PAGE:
Rottmann has brought his urban redevelopment expertise and skills to Zionsville, where his firm has designed 30 additions, renovations or new builds throughout Zionsville with a heavy focus on the village. He is currently working on two new constructions, residential properties at 160 N. Main and 260 N. Main Street. InterActive Academy is one of Rottmann’s longtime clients, and his firm is also working with the City of Carmel on a brand-new townhome development in the downtown core.
“I like to continue to challenge myself, so my business partner [Rod] and I decided that we would also do development, and so we’ve done five different development deals in the village,” Rottmann said. “I’m also the chairman of the Zionsville Architectural Review Committee, which is responsible for administering the grants for revitalization for buildings on Main Street.”
Rottmann and his wife, Sherry, have been renovating their own home for seven years and are still happily married. They and their four kids have endured the pain and pleasures of living in construction. “She [Sherry] has been my loving renovation partner.”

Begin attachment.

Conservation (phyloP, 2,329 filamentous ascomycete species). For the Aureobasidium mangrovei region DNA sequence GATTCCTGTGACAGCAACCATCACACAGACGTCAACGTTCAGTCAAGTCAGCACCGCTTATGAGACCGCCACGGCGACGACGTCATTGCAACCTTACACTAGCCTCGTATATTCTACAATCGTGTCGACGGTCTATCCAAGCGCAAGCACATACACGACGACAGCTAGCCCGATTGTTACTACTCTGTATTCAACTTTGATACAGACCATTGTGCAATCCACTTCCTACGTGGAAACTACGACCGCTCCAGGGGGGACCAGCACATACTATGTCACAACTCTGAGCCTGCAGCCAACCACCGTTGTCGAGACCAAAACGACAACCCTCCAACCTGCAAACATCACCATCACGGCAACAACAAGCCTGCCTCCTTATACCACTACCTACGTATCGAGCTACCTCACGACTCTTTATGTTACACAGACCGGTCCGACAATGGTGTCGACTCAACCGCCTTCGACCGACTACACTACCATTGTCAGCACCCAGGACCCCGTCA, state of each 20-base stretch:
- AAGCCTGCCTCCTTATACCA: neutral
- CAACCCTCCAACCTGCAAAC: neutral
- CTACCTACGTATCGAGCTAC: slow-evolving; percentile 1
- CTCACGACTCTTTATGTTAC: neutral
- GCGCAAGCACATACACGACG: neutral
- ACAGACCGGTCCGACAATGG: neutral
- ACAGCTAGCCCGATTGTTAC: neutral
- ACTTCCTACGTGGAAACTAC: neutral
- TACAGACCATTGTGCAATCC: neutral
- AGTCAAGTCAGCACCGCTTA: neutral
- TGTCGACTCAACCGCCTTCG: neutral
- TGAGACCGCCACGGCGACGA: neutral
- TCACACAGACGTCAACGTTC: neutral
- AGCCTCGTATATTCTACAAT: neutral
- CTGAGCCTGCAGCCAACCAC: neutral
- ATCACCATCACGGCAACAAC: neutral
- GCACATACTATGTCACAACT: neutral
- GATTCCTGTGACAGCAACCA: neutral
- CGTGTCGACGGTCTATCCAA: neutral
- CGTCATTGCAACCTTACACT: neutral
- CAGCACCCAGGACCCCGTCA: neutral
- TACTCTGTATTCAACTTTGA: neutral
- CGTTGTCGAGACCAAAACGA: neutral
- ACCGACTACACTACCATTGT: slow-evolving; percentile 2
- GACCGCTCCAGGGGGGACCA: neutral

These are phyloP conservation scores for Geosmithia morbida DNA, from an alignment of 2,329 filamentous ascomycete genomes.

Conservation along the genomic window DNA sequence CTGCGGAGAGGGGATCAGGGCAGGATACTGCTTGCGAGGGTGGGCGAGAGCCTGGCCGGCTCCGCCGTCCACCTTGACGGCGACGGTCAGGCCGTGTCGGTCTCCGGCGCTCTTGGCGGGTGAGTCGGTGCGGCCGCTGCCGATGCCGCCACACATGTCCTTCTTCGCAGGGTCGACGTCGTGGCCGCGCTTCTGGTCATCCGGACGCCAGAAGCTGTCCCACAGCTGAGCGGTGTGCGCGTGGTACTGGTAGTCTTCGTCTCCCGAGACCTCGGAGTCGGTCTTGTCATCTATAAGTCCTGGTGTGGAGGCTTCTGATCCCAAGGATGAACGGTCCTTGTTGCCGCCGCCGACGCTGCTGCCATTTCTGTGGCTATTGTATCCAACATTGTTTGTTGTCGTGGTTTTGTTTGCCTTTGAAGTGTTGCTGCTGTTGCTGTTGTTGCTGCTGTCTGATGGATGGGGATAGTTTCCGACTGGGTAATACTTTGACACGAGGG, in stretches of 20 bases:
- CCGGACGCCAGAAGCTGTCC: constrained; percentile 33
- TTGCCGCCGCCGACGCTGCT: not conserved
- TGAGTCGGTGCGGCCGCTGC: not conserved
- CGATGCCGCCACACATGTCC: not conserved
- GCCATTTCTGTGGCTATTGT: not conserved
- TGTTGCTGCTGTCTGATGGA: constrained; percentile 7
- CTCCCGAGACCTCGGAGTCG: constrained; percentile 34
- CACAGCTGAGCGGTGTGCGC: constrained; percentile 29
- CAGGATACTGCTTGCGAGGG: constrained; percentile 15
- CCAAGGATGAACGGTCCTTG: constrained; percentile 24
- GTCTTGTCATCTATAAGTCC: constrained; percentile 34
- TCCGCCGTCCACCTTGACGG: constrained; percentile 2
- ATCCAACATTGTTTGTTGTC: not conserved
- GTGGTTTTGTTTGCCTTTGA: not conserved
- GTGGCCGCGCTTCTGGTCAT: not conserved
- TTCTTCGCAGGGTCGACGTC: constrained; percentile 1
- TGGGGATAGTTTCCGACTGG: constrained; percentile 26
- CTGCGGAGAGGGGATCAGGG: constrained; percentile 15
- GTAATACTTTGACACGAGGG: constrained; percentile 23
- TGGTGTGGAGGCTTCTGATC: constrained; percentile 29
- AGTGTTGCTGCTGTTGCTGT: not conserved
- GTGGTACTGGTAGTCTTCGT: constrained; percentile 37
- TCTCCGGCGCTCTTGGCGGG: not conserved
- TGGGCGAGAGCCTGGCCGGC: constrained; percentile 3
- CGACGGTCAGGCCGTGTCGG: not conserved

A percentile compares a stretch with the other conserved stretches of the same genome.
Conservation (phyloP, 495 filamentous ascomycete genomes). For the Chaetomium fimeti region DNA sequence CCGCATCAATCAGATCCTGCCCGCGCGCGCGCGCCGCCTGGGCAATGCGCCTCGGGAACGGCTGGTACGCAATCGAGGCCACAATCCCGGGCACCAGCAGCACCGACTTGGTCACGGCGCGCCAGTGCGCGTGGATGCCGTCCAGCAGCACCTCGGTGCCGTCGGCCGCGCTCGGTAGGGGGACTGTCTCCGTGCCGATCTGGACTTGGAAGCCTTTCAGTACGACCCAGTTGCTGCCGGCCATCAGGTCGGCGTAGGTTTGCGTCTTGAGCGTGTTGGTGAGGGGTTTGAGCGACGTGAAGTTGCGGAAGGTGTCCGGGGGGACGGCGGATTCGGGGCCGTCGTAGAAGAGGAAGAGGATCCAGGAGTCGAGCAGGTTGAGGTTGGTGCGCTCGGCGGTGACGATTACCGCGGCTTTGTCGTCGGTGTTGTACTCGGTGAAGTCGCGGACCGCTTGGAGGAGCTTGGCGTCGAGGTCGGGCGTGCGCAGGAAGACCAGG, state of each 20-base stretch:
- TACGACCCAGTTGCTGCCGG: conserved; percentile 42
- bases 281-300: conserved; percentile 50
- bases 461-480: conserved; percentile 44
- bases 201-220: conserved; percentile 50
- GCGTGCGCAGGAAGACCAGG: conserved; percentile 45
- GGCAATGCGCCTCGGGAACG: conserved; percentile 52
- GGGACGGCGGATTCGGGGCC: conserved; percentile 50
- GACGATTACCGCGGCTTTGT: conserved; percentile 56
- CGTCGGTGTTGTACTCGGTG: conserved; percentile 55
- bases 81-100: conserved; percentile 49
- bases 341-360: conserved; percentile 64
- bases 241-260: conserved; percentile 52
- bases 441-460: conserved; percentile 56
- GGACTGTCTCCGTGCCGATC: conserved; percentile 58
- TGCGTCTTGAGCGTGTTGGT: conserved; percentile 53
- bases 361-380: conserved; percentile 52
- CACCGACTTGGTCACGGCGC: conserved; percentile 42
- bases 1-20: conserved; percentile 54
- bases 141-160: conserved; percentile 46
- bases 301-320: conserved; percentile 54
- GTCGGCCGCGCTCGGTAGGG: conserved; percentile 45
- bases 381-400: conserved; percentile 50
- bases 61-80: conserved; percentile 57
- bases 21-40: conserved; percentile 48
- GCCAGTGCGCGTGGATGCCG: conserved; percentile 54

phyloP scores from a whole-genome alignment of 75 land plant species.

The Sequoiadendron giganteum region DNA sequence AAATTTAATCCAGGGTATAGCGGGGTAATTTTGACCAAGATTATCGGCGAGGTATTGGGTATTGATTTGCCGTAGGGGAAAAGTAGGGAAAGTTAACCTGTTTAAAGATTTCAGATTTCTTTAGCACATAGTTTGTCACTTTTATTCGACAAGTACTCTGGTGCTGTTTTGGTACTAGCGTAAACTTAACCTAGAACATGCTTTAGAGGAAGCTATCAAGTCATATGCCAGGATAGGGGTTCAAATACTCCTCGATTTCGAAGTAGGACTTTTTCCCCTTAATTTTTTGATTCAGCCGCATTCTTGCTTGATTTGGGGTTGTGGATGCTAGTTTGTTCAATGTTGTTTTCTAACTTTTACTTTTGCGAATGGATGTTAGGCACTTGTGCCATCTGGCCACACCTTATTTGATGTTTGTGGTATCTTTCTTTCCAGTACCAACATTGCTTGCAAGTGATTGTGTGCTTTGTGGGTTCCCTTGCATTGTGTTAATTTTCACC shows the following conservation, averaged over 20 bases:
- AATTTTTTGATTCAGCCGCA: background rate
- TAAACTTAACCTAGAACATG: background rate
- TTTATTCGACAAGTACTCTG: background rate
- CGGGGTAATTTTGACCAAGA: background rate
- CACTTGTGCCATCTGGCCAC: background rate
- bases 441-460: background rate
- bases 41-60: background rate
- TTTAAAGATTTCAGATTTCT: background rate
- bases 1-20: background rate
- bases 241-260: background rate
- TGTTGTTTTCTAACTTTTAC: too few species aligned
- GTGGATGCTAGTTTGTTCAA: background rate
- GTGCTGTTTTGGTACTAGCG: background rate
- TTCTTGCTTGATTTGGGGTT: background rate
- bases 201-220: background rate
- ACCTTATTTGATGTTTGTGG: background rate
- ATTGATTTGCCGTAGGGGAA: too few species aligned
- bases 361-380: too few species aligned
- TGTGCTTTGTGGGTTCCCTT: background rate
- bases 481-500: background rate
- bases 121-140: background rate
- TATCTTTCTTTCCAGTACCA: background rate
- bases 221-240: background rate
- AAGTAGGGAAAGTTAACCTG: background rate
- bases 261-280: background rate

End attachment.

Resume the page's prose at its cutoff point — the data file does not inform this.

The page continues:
Rottmann’s father and stepmother also fell in love with Zionsville after coming up from Georgia to visit, and his dad has assisted Rottmann with his renovation work in town and moved to Zionsville, where they live in one of Rottmann’s homes on Main Street.
Preserving and repurposing are two very important principles to Rottmann.
“Everything that we can’t use [in existing homes] is donated to ReStore for Habitat for Humanity,” Rottmann emphasized. “I do not like to see anything with historic character, charm or integrity go into a landfill if it can be avoided. Having worked downtown with historical neighborhoods for years, 90% of the time we’re saving a house. The idea of demolition doesn’t even come into play unless we absolutely have to. Just like all the shows you see an HGTV where they’re knocking down walls and opening things up, we try to convert the home, so they offer modern living spaces but keep their historic charm.”